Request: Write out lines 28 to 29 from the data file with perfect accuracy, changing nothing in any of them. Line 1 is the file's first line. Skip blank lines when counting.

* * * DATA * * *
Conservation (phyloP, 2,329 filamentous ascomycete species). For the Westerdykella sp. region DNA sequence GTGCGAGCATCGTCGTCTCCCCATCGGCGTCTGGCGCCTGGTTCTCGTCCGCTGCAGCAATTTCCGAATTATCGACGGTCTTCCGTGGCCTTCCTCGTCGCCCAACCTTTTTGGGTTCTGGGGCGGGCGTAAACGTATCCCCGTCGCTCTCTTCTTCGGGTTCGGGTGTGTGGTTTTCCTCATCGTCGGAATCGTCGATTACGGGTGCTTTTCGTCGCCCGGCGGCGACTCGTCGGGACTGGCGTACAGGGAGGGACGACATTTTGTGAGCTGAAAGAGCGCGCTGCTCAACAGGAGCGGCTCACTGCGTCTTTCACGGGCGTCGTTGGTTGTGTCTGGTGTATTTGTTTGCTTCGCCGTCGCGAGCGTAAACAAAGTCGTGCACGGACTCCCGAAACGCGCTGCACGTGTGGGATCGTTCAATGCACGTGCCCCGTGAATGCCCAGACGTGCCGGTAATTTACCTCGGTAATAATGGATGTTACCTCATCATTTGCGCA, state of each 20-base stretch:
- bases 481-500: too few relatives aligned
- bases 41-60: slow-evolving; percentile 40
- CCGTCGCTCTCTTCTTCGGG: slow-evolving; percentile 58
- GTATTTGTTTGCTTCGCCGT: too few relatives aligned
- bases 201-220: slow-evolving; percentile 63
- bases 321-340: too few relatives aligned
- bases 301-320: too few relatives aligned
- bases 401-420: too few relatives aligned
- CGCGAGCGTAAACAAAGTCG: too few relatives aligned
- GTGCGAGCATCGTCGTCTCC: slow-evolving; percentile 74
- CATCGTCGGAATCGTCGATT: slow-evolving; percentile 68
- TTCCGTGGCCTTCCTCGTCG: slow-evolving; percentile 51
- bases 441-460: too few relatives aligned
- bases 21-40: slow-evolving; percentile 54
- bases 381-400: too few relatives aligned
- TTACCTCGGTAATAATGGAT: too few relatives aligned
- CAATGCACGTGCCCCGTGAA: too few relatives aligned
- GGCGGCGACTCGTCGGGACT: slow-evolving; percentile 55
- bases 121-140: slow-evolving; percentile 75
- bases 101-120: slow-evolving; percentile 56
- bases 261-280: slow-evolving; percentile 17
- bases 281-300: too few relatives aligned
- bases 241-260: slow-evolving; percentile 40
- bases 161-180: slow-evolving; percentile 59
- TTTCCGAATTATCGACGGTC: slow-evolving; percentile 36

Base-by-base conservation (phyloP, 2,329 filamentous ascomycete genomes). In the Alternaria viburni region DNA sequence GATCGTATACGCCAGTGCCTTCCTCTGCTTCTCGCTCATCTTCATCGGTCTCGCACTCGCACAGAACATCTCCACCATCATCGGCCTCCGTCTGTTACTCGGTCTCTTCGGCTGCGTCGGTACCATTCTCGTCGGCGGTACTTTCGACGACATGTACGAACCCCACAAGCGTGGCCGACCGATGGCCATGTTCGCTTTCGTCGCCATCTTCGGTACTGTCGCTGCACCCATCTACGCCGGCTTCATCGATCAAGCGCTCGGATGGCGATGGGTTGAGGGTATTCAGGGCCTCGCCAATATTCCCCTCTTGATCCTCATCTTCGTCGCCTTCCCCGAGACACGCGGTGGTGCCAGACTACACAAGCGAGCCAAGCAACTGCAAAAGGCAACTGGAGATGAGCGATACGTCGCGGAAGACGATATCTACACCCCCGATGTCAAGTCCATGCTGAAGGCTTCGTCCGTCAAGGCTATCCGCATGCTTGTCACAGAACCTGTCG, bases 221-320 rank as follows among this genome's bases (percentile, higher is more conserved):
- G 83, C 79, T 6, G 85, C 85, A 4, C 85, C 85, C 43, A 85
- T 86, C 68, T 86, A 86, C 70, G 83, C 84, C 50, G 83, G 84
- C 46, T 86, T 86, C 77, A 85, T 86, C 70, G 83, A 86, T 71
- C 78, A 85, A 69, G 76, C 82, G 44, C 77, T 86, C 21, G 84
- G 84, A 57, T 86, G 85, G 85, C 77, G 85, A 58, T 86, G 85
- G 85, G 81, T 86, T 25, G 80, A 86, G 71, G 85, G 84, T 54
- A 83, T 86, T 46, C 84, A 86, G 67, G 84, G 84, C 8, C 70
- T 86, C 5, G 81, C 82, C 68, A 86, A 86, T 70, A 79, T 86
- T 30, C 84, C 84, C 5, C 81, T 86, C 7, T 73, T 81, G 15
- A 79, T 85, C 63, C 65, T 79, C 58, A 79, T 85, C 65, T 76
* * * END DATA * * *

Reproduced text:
- G 83, C 79, T 6, G 85, C 85, A 4, C 85, C 85, C 43, A 85
- T 86, C 68, T 86, A 86, C 70, G 83, C 84, C 50, G 83, G 84